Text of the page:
How can I save a PyTorch model without a need for the model class to be defined somewhere?


In Best way to save a trained model in PyTorch?, there are no solutions (or a working solution) for saving the model without access to the model class code.


4 Answers 4


If you plan to do inference with the Pytorch library available (i.e. Pytorch in Python, C++, or other platforms it supports) then the best way to do this is via TorchScript.

I think the simplest thing is to use trace = torch.jit.trace(model, typical_input) and then torch.jit.save(trace, path). You can then load the traced model with torch.jit.load(path).

Here's a really simple example. We make two files:

train.py :

import torch

class Model(torch.nn.Module):
    def __init__(self):
        super(Model, self).__init__()
        self.linear = torch.nn.Linear(4, 4)

    def forward(self, x):
        x = torch.relu(self.linear(x))
        return x

model = Model()
x = torch.FloatTensor([[0.2, 0.3, 0.2, 0.7], [0.4, 0.2, 0.8, 0.9]])
with torch.no_grad():
    traced_cell = torch.jit.trace(model, (x))
torch.jit.save(traced_cell, "model.pth")

infer.py :

import torch
x = torch.FloatTensor([[0.2, 0.3, 0.2, 0.7], [0.4, 0.2, 0.8, 0.9]])
loaded_trace = torch.jit.load("model.pth")
with torch.no_grad():

Running these sequentially gives results:

python train.py
tensor([[0.0000, 0.1845, 0.2910, 0.2497],
        [0.0000, 0.5272, 0.3481, 0.1743]])

python infer.py
tensor([[0.0000, 0.1845, 0.2910, 0.2497],
        [0.0000, 0.5272, 0.3481, 0.1743]])

The results are the same, so we are good. (Note that the result will be different each time here due to randomness of the initialisation of the nn.Linear layer).

TorchScript provides for much more complex architectures and graph definitions (including if statements, while loops, and more) to be saved in a single file, without needing to redefine the graph at inference time. See the docs (linked above) for more advanced possibilities.

  • What are cons of using torch script?
    – Michael D
    Dec 18, 2019 at 17:45
  • 4
    Well the main con is you still need a pytorch environment of some sort. Also if you wanted to keep training a trace, I imagine that would be very difficult/impossible. It can also be a bit buggy/hard to debug at times. But it's basically pytorch's answer to ease of saving the entire graph in tensorflow. It's improving with every release and is already very good imo.
    – nlml
    Dec 18, 2019 at 18:48
  • How do I get the resolution of an input image from a model saved this way? Nov 7, 2022 at 13:16
  • 1
    @MathewsEdwirds in general it is not possible. You should save this information as metadata or in a config file that accompanies the model weights you exported. Also try opening the model in netron.app to see what info is available inside the model.
    – nlml
    Nov 8, 2022 at 14:03
  • Thanks man, I decided to save the input resolution in the model file name. Nov 9, 2022 at 12:27

I recomend you to convert you pytorch model to onnx and save it. Probably its best way to store model without an access to the class.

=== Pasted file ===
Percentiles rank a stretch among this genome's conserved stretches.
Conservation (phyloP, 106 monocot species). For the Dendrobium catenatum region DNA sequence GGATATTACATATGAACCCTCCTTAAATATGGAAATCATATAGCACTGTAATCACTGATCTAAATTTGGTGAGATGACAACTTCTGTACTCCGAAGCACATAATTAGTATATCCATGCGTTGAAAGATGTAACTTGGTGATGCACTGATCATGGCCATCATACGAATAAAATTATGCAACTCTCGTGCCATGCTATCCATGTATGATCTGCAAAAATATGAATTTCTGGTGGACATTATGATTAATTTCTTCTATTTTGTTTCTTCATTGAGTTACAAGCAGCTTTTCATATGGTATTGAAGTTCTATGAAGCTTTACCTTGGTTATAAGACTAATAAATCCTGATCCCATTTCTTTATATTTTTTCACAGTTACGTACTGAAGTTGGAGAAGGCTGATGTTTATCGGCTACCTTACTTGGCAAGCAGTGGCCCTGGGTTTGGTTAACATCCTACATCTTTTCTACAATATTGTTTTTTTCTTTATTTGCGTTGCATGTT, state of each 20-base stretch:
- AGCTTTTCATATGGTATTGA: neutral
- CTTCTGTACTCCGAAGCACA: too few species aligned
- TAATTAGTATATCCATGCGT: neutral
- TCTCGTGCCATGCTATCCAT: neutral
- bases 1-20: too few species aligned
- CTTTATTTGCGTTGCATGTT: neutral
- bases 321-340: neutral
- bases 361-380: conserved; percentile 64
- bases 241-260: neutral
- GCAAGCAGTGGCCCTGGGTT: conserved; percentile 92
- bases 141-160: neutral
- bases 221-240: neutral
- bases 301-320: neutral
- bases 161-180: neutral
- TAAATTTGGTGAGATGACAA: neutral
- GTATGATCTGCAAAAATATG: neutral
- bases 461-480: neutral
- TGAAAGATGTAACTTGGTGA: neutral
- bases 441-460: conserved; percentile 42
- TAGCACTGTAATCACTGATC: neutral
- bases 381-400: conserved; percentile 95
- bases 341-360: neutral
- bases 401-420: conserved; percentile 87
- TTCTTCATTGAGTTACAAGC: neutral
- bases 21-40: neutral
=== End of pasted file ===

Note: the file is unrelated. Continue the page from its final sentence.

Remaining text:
• 1
    I'm not excited of onnx, since it has some limitations....and doesn't support some pytorch functionality....
    – Michael D
    Dec 15, 2019 at 10:04

Supplying an official answer by one of the core PyTorch devs (smth):

There are limitations to loading a pytorch model without code.

First limitation: We only save the source code of the class definition. We do not save beyond that (like the package sources that the class is referring to).

For example:

import foo

class MyModel(...):
    def forward(input):

Here the package foo is not saved in the model checkpoint.

Second limitation: There are limitations on robustly serializing python constructs. For example the default picklers cannot serialize lambdas. There are helper packages that can serialize more python constructs than the standard, but they still have limitations. Dill 25 is one such package.

Given these limitations, there is no robust way to have torch.load work without having the original source files.

  • Can you show an example of how to find the "source code of the class definition."? Aug 25 at 17:35

There is no a solutins (or working solution) for saving model without an access to the class.

You can save whatever you like.

You can save the model, torch.save(model, filepath). It saves the model object itself.

You can save just the model state dict.

torch.save(model.state_dict(), filepath)

Further, you can save anything you like, since torch.save is just a pickle based save.

state = {
    'hello_text': 'just the optimizer sd will be saved',
    'optimizer': optimizer.state_dict(),

torch.save(state, filepath)

You may check what I wrote on torch.save some time ago.

  • I would expect to exist, some workaround, since there is such option in tensorflow.
    – Michael D
    Dec 11, 2019 at 18:23
  • @prosti this does not answer the question, which is perhaps a bit ill-formulated. Both your options still require the model class to be defined when calling torch.load or <model_class>.load_state_dict. The question is about finding a method that allows to load the saved representation of the model without access to its class definition (which is straightforward in TensorFlow for example). Apr 12 at 11:12

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